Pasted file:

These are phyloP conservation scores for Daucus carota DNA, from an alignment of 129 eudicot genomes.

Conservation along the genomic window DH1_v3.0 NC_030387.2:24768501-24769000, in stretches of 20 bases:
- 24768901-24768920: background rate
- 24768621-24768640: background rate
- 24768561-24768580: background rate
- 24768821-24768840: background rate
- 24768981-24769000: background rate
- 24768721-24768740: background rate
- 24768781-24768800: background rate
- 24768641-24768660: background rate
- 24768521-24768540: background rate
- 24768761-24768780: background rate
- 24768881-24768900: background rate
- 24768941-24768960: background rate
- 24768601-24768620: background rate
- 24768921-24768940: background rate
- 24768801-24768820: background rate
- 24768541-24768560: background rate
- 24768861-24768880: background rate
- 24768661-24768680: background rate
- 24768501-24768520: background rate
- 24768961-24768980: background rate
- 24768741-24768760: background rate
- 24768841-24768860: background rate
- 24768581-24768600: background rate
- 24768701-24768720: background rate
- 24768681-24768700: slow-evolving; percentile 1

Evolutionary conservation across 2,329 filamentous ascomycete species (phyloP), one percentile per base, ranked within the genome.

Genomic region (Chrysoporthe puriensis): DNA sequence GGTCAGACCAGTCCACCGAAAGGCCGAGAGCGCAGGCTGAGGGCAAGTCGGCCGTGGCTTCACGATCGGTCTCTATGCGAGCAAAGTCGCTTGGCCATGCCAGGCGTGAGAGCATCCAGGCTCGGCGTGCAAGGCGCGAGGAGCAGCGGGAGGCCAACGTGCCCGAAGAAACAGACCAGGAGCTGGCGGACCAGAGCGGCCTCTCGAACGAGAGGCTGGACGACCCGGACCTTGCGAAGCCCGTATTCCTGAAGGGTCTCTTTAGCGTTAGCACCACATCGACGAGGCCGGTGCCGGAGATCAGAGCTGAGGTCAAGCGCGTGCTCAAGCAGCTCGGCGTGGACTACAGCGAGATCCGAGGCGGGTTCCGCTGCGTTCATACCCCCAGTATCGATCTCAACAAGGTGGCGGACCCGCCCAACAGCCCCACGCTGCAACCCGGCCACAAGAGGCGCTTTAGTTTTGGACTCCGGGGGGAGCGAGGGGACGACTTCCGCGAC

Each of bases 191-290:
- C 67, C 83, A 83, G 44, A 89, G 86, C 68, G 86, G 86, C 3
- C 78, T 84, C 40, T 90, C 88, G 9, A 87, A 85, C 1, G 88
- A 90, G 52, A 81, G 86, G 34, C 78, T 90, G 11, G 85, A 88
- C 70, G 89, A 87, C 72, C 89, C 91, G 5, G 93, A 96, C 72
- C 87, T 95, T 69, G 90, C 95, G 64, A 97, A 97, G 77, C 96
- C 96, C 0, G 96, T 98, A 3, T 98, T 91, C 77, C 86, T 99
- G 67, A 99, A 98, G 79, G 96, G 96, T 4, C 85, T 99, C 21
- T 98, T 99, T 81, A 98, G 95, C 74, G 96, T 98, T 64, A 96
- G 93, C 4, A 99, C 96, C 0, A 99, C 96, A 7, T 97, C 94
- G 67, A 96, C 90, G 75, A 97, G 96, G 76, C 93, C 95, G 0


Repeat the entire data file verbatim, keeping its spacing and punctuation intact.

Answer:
These are phyloP conservation scores for Daucus carota DNA, from an alignment of 129 eudicot genomes.

Conservation along the genomic window DH1_v3.0 NC_030387.2:24768501-24769000, in stretches of 20 bases:
- 24768901-24768920: background rate
- 24768621-24768640: background rate
- 24768561-24768580: background rate
- 24768821-24768840: background rate
- 24768981-24769000: background rate
- 24768721-24768740: background rate
- 24768781-24768800: background rate
- 24768641-24768660: background rate
- 24768521-24768540: background rate
- 24768761-24768780: background rate
- 24768881-24768900: background rate
- 24768941-24768960: background rate
- 24768601-24768620: background rate
- 24768921-24768940: background rate
- 24768801-24768820: background rate
- 24768541-24768560: background rate
- 24768861-24768880: background rate
- 24768661-24768680: background rate
- 24768501-24768520: background rate
- 24768961-24768980: background rate
- 24768741-24768760: background rate
- 24768841-24768860: background rate
- 24768581-24768600: background rate
- 24768701-24768720: background rate
- 24768681-24768700: slow-evolving; percentile 1

Evolutionary conservation across 2,329 filamentous ascomycete species (phyloP), one percentile per base, ranked within the genome.

Genomic region (Chrysoporthe puriensis): DNA sequence GGTCAGACCAGTCCACCGAAAGGCCGAGAGCGCAGGCTGAGGGCAAGTCGGCCGTGGCTTCACGATCGGTCTCTATGCGAGCAAAGTCGCTTGGCCATGCCAGGCGTGAGAGCATCCAGGCTCGGCGTGCAAGGCGCGAGGAGCAGCGGGAGGCCAACGTGCCCGAAGAAACAGACCAGGAGCTGGCGGACCAGAGCGGCCTCTCGAACGAGAGGCTGGACGACCCGGACCTTGCGAAGCCCGTATTCCTGAAGGGTCTCTTTAGCGTTAGCACCACATCGACGAGGCCGGTGCCGGAGATCAGAGCTGAGGTCAAGCGCGTGCTCAAGCAGCTCGGCGTGGACTACAGCGAGATCCGAGGCGGGTTCCGCTGCGTTCATACCCCCAGTATCGATCTCAACAAGGTGGCGGACCCGCCCAACAGCCCCACGCTGCAACCCGGCCACAAGAGGCGCTTTAGTTTTGGACTCCGGGGGGAGCGAGGGGACGACTTCCGCGAC

Each of bases 191-290:
- C 67, C 83, A 83, G 44, A 89, G 86, C 68, G 86, G 86, C 3
- C 78, T 84, C 40, T 90, C 88, G 9, A 87, A 85, C 1, G 88
- A 90, G 52, A 81, G 86, G 34, C 78, T 90, G 11, G 85, A 88
- C 70, G 89, A 87, C 72, C 89, C 91, G 5, G 93, A 96, C 72
- C 87, T 95, T 69, G 90, C 95, G 64, A 97, A 97, G 77, C 96
- C 96, C 0, G 96, T 98, A 3, T 98, T 91, C 77, C 86, T 99
- G 67, A 99, A 98, G 79, G 96, G 96, T 4, C 85, T 99, C 21
- T 98, T 99, T 81, A 98, G 95, C 74, G 96, T 98, T 64, A 96
- G 93, C 4, A 99, C 96, C 0, A 99, C 96, A 7, T 97, C 94
- G 67, A 96, C 90, G 75, A 97, G 96, G 76, C 93, C 95, G 0